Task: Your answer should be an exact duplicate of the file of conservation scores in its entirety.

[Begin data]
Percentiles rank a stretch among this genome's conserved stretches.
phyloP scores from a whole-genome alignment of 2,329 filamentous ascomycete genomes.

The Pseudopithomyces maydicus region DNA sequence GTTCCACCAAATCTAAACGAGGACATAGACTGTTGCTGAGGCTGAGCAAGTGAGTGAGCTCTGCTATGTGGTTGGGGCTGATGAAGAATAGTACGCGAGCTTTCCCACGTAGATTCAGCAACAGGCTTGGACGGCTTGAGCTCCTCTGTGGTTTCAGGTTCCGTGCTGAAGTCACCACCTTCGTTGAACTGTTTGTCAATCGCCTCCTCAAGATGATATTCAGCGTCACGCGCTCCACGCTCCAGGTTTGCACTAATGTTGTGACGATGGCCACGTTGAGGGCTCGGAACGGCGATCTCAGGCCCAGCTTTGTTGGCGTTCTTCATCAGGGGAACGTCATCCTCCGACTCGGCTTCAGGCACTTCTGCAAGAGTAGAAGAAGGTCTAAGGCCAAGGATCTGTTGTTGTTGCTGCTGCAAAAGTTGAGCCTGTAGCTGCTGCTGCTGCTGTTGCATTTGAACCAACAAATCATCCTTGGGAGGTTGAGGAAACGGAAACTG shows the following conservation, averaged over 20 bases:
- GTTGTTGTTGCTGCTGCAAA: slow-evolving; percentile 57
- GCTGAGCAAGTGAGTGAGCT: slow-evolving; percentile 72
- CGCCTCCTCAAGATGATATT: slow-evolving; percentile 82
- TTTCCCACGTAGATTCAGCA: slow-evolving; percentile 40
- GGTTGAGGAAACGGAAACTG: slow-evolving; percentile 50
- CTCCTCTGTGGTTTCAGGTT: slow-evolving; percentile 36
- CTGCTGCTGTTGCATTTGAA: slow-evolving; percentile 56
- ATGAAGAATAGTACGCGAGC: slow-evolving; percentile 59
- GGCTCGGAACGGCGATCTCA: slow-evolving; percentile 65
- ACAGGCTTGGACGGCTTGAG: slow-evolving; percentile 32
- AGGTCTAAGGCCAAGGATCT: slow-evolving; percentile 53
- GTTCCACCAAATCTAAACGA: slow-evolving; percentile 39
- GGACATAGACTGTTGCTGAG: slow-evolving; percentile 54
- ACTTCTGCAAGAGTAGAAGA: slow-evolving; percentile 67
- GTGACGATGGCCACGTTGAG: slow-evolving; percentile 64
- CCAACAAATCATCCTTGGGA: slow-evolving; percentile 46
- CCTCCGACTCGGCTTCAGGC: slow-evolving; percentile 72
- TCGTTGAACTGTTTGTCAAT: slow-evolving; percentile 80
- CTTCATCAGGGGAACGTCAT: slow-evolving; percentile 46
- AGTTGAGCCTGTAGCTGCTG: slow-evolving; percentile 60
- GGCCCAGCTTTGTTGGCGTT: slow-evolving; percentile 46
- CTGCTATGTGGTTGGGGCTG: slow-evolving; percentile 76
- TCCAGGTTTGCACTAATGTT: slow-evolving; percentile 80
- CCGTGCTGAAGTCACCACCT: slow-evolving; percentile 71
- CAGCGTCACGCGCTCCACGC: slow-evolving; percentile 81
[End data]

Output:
Percentiles rank a stretch among this genome's conserved stretches.
phyloP scores from a whole-genome alignment of 2,329 filamentous ascomycete genomes.

The Pseudopithomyces maydicus region DNA sequence GTTCCACCAAATCTAAACGAGGACATAGACTGTTGCTGAGGCTGAGCAAGTGAGTGAGCTCTGCTATGTGGTTGGGGCTGATGAAGAATAGTACGCGAGCTTTCCCACGTAGATTCAGCAACAGGCTTGGACGGCTTGAGCTCCTCTGTGGTTTCAGGTTCCGTGCTGAAGTCACCACCTTCGTTGAACTGTTTGTCAATCGCCTCCTCAAGATGATATTCAGCGTCACGCGCTCCACGCTCCAGGTTTGCACTAATGTTGTGACGATGGCCACGTTGAGGGCTCGGAACGGCGATCTCAGGCCCAGCTTTGTTGGCGTTCTTCATCAGGGGAACGTCATCCTCCGACTCGGCTTCAGGCACTTCTGCAAGAGTAGAAGAAGGTCTAAGGCCAAGGATCTGTTGTTGTTGCTGCTGCAAAAGTTGAGCCTGTAGCTGCTGCTGCTGCTGTTGCATTTGAACCAACAAATCATCCTTGGGAGGTTGAGGAAACGGAAACTG shows the following conservation, averaged over 20 bases:
- GTTGTTGTTGCTGCTGCAAA: slow-evolving; percentile 57
- GCTGAGCAAGTGAGTGAGCT: slow-evolving; percentile 72
- CGCCTCCTCAAGATGATATT: slow-evolving; percentile 82
- TTTCCCACGTAGATTCAGCA: slow-evolving; percentile 40
- GGTTGAGGAAACGGAAACTG: slow-evolving; percentile 50
- CTCCTCTGTGGTTTCAGGTT: slow-evolving; percentile 36
- CTGCTGCTGTTGCATTTGAA: slow-evolving; percentile 56
- ATGAAGAATAGTACGCGAGC: slow-evolving; percentile 59
- GGCTCGGAACGGCGATCTCA: slow-evolving; percentile 65
- ACAGGCTTGGACGGCTTGAG: slow-evolving; percentile 32
- AGGTCTAAGGCCAAGGATCT: slow-evolving; percentile 53
- GTTCCACCAAATCTAAACGA: slow-evolving; percentile 39
- GGACATAGACTGTTGCTGAG: slow-evolving; percentile 54
- ACTTCTGCAAGAGTAGAAGA: slow-evolving; percentile 67
- GTGACGATGGCCACGTTGAG: slow-evolving; percentile 64
- CCAACAAATCATCCTTGGGA: slow-evolving; percentile 46
- CCTCCGACTCGGCTTCAGGC: slow-evolving; percentile 72
- TCGTTGAACTGTTTGTCAAT: slow-evolving; percentile 80
- CTTCATCAGGGGAACGTCAT: slow-evolving; percentile 46
- AGTTGAGCCTGTAGCTGCTG: slow-evolving; percentile 60
- GGCCCAGCTTTGTTGGCGTT: slow-evolving; percentile 46
- CTGCTATGTGGTTGGGGCTG: slow-evolving; percentile 76
- TCCAGGTTTGCACTAATGTT: slow-evolving; percentile 80
- CCGTGCTGAAGTCACCACCT: slow-evolving; percentile 71
- CAGCGTCACGCGCTCCACGC: slow-evolving; percentile 81